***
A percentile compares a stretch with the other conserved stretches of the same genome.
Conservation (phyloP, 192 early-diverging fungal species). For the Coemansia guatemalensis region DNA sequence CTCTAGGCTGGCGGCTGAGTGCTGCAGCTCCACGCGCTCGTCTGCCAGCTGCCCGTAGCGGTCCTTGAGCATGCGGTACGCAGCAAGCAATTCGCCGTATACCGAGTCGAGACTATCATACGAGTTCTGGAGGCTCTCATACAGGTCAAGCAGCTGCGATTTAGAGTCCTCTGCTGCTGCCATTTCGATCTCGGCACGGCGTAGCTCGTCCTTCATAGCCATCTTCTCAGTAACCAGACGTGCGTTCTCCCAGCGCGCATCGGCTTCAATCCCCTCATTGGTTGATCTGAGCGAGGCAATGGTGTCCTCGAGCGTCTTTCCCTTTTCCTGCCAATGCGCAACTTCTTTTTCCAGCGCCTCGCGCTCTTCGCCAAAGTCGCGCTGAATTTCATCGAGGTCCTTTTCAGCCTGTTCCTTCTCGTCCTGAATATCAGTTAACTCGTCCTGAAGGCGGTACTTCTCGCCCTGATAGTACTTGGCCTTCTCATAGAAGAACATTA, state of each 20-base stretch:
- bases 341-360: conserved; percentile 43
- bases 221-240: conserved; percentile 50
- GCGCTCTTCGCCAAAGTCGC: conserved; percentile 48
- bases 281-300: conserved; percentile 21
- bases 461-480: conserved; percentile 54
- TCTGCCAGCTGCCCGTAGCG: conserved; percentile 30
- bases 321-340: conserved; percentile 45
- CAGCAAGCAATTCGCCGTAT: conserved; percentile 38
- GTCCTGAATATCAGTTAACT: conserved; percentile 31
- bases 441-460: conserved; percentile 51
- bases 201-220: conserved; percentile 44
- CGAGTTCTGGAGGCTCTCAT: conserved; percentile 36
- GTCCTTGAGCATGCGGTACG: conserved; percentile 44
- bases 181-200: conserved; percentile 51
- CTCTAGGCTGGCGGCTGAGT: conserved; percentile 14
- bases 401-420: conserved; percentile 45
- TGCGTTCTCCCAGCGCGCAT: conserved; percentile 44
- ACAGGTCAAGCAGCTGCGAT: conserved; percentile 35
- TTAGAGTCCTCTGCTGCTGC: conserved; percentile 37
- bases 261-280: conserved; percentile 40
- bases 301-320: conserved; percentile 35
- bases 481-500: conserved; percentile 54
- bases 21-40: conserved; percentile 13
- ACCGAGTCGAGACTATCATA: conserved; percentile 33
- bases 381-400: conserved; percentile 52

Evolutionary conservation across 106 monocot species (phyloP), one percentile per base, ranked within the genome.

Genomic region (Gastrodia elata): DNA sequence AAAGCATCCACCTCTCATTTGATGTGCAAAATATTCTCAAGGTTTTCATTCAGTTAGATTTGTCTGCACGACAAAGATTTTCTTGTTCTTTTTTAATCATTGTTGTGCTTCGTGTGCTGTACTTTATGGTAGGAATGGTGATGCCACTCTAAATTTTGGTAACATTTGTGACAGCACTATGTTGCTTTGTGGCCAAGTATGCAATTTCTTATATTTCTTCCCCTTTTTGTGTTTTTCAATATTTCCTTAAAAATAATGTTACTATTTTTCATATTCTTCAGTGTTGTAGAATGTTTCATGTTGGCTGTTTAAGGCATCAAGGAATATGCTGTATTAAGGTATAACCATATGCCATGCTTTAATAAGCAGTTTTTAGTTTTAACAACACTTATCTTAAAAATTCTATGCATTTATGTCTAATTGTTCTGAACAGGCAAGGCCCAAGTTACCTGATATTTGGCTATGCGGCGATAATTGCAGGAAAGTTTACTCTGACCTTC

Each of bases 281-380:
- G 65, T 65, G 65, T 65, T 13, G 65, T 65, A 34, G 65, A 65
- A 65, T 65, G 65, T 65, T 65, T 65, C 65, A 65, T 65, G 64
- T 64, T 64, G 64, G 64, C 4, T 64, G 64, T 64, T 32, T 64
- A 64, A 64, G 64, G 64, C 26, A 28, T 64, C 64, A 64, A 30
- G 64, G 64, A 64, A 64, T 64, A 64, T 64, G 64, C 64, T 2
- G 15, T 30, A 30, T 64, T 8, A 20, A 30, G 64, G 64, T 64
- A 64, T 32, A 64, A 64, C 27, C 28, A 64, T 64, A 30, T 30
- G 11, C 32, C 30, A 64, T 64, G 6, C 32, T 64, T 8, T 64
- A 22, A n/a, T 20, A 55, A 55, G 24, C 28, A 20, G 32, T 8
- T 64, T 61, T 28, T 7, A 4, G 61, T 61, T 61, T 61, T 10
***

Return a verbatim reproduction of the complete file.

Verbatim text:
A percentile compares a stretch with the other conserved stretches of the same genome.
Conservation (phyloP, 192 early-diverging fungal species). For the Coemansia guatemalensis region DNA sequence CTCTAGGCTGGCGGCTGAGTGCTGCAGCTCCACGCGCTCGTCTGCCAGCTGCCCGTAGCGGTCCTTGAGCATGCGGTACGCAGCAAGCAATTCGCCGTATACCGAGTCGAGACTATCATACGAGTTCTGGAGGCTCTCATACAGGTCAAGCAGCTGCGATTTAGAGTCCTCTGCTGCTGCCATTTCGATCTCGGCACGGCGTAGCTCGTCCTTCATAGCCATCTTCTCAGTAACCAGACGTGCGTTCTCCCAGCGCGCATCGGCTTCAATCCCCTCATTGGTTGATCTGAGCGAGGCAATGGTGTCCTCGAGCGTCTTTCCCTTTTCCTGCCAATGCGCAACTTCTTTTTCCAGCGCCTCGCGCTCTTCGCCAAAGTCGCGCTGAATTTCATCGAGGTCCTTTTCAGCCTGTTCCTTCTCGTCCTGAATATCAGTTAACTCGTCCTGAAGGCGGTACTTCTCGCCCTGATAGTACTTGGCCTTCTCATAGAAGAACATTA, state of each 20-base stretch:
- bases 341-360: conserved; percentile 43
- bases 221-240: conserved; percentile 50
- GCGCTCTTCGCCAAAGTCGC: conserved; percentile 48
- bases 281-300: conserved; percentile 21
- bases 461-480: conserved; percentile 54
- TCTGCCAGCTGCCCGTAGCG: conserved; percentile 30
- bases 321-340: conserved; percentile 45
- CAGCAAGCAATTCGCCGTAT: conserved; percentile 38
- GTCCTGAATATCAGTTAACT: conserved; percentile 31
- bases 441-460: conserved; percentile 51
- bases 201-220: conserved; percentile 44
- CGAGTTCTGGAGGCTCTCAT: conserved; percentile 36
- GTCCTTGAGCATGCGGTACG: conserved; percentile 44
- bases 181-200: conserved; percentile 51
- CTCTAGGCTGGCGGCTGAGT: conserved; percentile 14
- bases 401-420: conserved; percentile 45
- TGCGTTCTCCCAGCGCGCAT: conserved; percentile 44
- ACAGGTCAAGCAGCTGCGAT: conserved; percentile 35
- TTAGAGTCCTCTGCTGCTGC: conserved; percentile 37
- bases 261-280: conserved; percentile 40
- bases 301-320: conserved; percentile 35
- bases 481-500: conserved; percentile 54
- bases 21-40: conserved; percentile 13
- ACCGAGTCGAGACTATCATA: conserved; percentile 33
- bases 381-400: conserved; percentile 52

Evolutionary conservation across 106 monocot species (phyloP), one percentile per base, ranked within the genome.

Genomic region (Gastrodia elata): DNA sequence AAAGCATCCACCTCTCATTTGATGTGCAAAATATTCTCAAGGTTTTCATTCAGTTAGATTTGTCTGCACGACAAAGATTTTCTTGTTCTTTTTTAATCATTGTTGTGCTTCGTGTGCTGTACTTTATGGTAGGAATGGTGATGCCACTCTAAATTTTGGTAACATTTGTGACAGCACTATGTTGCTTTGTGGCCAAGTATGCAATTTCTTATATTTCTTCCCCTTTTTGTGTTTTTCAATATTTCCTTAAAAATAATGTTACTATTTTTCATATTCTTCAGTGTTGTAGAATGTTTCATGTTGGCTGTTTAAGGCATCAAGGAATATGCTGTATTAAGGTATAACCATATGCCATGCTTTAATAAGCAGTTTTTAGTTTTAACAACACTTATCTTAAAAATTCTATGCATTTATGTCTAATTGTTCTGAACAGGCAAGGCCCAAGTTACCTGATATTTGGCTATGCGGCGATAATTGCAGGAAAGTTTACTCTGACCTTC

Each of bases 281-380:
- G 65, T 65, G 65, T 65, T 13, G 65, T 65, A 34, G 65, A 65
- A 65, T 65, G 65, T 65, T 65, T 65, C 65, A 65, T 65, G 64
- T 64, T 64, G 64, G 64, C 4, T 64, G 64, T 64, T 32, T 64
- A 64, A 64, G 64, G 64, C 26, A 28, T 64, C 64, A 64, A 30
- G 64, G 64, A 64, A 64, T 64, A 64, T 64, G 64, C 64, T 2
- G 15, T 30, A 30, T 64, T 8, A 20, A 30, G 64, G 64, T 64
- A 64, T 32, A 64, A 64, C 27, C 28, A 64, T 64, A 30, T 30
- G 11, C 32, C 30, A 64, T 64, G 6, C 32, T 64, T 8, T 64
- A 22, A n/a, T 20, A 55, A 55, G 24, C 28, A 20, G 32, T 8
- T 64, T 61, T 28, T 7, A 4, G 61, T 61, T 61, T 61, T 10